As the weather warms, marathoners and bikeathoners across New York prepare for their next challenge. New York hosts hundreds of marathons and bikeathons per year, with many occurring in the Spring and Summer seasons. Notably, the 9/11 Memorial & Museum 5K Run/Walk occurred on April 23, and attracted thousands to run or walk from Pier 26 (Tribeca) through Battery Park City, with views of One World Trade Center. Bike4Chai (run through Chai Lifeline) will take place this summer, August 16-17, and has raised over $900,000 to date. With thousands of runners and bikers per event, it is vital that marathoners stay healthy during their rigorous workouts.
Dr. Asher Goldstein of Genesis Pain Centers offers four key pieces of advice for healthy marathon running or biking. Dr. Goldstein recently relaunched Genesis Pain Centers’ name and website to promote pain relief treatments across the tristate area. He offers the following advice for avoiding pain and discomfort while running a marathon: First, performers must stay hydrated. It is important to start drinking the right amount of water at least two days before the marathon. During the race lots of fluid is lost; therefore, Dr. Goldstein stresses the importance of drinking lots of water. It is also a good idea to drink sports drinks and water instead of water alone so as to avoid over-diluting your body’s natural sodium levels. Exactly how much water to drink depends on various factors, including body weight, gender, climate and sweat rate. It is also important not to overhydrate, which can be avoided by drinking only when you are thirsty.
Second, people running and biking for extended distances should maintain the proper diet to do so, by stocking up on carbs (carbo-loading.) All runners fear “hitting the wall,” which occurs when glycogen levels become low during a high-intensity activity. Hitting the wall can be avoided by carbo-loading before and during your run. Foods that are high in carbohydrate include pasta, potatoes and select fruit and vegetables. These foods should be introduced to your diet at least a few weeks before the marathon. A good diet is also important after the run. Specifically, you should eat foods that are high in protein to help you rebuild muscle. Protein-rich foods include milk, cheese, yogurt and eggs.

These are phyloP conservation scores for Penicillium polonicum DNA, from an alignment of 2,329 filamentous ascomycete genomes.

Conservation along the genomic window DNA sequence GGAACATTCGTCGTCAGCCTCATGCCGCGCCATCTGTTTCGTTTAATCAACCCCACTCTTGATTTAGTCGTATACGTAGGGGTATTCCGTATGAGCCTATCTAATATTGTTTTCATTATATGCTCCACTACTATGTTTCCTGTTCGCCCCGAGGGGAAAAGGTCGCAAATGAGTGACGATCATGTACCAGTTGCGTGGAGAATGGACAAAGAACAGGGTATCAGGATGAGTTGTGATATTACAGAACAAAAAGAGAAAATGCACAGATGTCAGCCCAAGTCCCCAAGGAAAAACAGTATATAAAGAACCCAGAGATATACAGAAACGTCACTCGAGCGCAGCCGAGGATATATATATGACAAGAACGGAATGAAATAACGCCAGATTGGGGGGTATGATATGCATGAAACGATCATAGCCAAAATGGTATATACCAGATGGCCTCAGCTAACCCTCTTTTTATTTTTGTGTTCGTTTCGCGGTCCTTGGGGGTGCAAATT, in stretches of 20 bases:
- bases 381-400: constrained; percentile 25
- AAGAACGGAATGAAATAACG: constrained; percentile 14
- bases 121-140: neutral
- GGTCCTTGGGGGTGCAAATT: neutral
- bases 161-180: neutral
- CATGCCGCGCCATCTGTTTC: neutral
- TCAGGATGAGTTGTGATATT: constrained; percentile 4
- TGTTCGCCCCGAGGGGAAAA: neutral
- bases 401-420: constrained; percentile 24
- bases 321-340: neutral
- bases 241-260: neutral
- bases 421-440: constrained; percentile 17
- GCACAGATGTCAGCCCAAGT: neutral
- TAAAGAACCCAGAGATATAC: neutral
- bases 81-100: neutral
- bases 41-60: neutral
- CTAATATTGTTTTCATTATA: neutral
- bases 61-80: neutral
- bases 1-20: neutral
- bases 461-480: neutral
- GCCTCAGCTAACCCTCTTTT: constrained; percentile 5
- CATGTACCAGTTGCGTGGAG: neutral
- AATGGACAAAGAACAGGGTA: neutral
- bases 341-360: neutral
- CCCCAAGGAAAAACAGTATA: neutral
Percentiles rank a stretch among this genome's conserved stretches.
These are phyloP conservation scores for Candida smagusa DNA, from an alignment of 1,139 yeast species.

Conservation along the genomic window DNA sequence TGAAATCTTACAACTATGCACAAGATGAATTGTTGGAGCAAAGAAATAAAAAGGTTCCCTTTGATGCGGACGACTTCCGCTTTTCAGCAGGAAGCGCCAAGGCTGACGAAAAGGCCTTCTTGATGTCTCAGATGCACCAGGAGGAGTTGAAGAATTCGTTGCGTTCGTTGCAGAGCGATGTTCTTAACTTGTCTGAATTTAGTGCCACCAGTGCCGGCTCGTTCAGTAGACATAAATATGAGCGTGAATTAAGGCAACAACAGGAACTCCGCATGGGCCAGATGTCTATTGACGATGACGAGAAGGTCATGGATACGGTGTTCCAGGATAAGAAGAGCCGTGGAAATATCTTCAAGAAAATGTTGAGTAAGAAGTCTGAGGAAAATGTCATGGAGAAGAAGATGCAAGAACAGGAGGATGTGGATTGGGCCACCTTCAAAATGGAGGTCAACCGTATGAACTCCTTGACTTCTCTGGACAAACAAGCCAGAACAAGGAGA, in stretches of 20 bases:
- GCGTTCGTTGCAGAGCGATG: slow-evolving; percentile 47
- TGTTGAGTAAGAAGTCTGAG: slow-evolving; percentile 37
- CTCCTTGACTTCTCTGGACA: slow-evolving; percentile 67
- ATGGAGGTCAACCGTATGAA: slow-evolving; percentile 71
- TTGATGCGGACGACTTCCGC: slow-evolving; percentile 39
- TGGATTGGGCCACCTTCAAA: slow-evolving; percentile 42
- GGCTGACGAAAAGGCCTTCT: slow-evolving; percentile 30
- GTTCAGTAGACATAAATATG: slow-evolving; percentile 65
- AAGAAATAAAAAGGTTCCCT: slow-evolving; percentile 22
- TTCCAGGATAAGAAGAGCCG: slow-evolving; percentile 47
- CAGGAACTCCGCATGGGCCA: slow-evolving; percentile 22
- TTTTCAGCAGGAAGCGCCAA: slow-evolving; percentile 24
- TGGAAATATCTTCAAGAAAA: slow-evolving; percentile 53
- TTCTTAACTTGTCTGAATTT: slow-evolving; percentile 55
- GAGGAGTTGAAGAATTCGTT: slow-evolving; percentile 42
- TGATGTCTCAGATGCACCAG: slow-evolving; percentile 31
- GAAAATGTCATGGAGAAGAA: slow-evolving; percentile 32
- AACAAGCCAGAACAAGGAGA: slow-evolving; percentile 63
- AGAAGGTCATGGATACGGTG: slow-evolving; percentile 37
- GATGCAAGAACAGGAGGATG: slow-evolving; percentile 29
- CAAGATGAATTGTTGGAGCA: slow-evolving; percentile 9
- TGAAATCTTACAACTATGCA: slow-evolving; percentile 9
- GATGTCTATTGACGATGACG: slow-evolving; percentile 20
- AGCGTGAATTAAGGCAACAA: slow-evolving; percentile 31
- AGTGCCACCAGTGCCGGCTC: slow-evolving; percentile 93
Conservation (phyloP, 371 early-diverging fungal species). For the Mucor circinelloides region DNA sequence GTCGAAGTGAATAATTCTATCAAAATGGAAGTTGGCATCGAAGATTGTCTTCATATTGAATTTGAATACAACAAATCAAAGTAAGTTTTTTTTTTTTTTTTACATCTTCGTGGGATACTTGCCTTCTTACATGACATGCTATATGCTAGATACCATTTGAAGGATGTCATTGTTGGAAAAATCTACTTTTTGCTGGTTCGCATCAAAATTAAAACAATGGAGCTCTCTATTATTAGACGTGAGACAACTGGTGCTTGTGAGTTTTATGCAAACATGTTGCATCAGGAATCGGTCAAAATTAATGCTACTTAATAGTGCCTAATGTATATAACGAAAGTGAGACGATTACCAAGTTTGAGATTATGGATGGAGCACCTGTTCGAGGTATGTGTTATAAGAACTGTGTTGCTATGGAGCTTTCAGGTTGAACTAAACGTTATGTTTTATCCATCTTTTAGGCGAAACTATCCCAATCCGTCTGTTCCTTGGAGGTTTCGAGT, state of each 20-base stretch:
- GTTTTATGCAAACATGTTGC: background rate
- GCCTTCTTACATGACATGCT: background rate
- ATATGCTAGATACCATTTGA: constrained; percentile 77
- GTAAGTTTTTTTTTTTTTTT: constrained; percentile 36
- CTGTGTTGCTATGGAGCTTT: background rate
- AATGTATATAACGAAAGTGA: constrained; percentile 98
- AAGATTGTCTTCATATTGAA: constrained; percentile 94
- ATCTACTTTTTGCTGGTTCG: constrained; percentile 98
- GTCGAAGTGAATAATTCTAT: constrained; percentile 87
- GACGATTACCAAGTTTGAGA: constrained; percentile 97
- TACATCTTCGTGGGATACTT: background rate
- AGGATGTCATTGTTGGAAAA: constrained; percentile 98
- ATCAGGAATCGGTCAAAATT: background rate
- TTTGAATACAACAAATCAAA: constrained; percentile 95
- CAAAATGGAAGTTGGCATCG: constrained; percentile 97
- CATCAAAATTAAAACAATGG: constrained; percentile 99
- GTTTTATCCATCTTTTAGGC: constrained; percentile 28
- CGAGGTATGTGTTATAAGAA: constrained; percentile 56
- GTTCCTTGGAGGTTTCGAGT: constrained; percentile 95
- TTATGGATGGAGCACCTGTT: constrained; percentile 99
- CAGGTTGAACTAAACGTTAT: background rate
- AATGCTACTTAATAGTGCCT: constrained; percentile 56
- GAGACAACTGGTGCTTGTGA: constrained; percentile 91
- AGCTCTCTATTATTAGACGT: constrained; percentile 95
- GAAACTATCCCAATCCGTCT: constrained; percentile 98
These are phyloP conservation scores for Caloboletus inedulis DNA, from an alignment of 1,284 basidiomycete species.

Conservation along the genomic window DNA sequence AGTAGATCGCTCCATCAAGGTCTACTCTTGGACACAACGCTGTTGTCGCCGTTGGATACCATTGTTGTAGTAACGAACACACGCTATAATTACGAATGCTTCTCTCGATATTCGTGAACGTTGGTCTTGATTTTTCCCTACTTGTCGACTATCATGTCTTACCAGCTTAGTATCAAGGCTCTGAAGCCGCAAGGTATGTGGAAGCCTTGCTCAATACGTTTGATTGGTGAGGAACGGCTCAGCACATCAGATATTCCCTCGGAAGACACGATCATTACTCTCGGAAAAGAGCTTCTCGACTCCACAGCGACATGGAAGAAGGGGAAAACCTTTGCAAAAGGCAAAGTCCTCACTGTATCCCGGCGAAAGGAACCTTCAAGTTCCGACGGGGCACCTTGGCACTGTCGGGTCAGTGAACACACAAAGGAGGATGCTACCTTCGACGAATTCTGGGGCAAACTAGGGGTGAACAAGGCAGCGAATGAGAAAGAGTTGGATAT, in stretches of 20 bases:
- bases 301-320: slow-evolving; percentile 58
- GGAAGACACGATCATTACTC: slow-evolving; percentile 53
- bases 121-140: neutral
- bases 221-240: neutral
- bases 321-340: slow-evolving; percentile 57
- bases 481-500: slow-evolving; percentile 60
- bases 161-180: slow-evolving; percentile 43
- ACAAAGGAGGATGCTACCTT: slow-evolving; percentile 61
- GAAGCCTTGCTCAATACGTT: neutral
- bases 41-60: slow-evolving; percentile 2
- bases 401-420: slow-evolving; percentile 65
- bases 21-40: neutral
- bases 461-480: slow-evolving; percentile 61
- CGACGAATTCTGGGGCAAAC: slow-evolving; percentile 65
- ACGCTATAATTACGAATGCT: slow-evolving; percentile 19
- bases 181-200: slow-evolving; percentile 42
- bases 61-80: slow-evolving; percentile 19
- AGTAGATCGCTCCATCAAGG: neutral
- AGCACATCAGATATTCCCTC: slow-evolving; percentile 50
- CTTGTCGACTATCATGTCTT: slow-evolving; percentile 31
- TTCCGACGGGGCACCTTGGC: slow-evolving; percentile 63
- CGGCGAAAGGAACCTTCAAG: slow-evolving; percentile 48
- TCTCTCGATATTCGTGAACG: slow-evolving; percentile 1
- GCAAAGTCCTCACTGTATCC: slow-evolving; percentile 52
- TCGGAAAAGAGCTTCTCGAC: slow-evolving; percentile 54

Additionally, marathoners should wear the right shoes. Good running shoes should be padded, lightweight, supportive and account for your foot’s pronation, or arch. When selecting marathon shoes, you should account for how fast you want to run, how much you weigh, how wide your foot is, what type of shoes you’ve practiced in and what the weather will be like on race day.
Lastly, be sure to stretch before the race. It is a good idea is to wake up two and a half hours before the race to give your body time to raise its core temperature and wake up. Upon waking, you should slow-jog to get your blood flowing without exhausting yourself. You should also do lunges, as this stretch is a good way to stretch your hip and leg muscles. After months of practicing, stretching before the race is the best way for your efforts to pay off.
Marathons and bikeathons are a great way to motivate yourself to stay fit and healthy, as long as you follow these tips while performing. This marathon season, go the distance to take care of yourself while going the distance.
By Dr. Asher Goldstein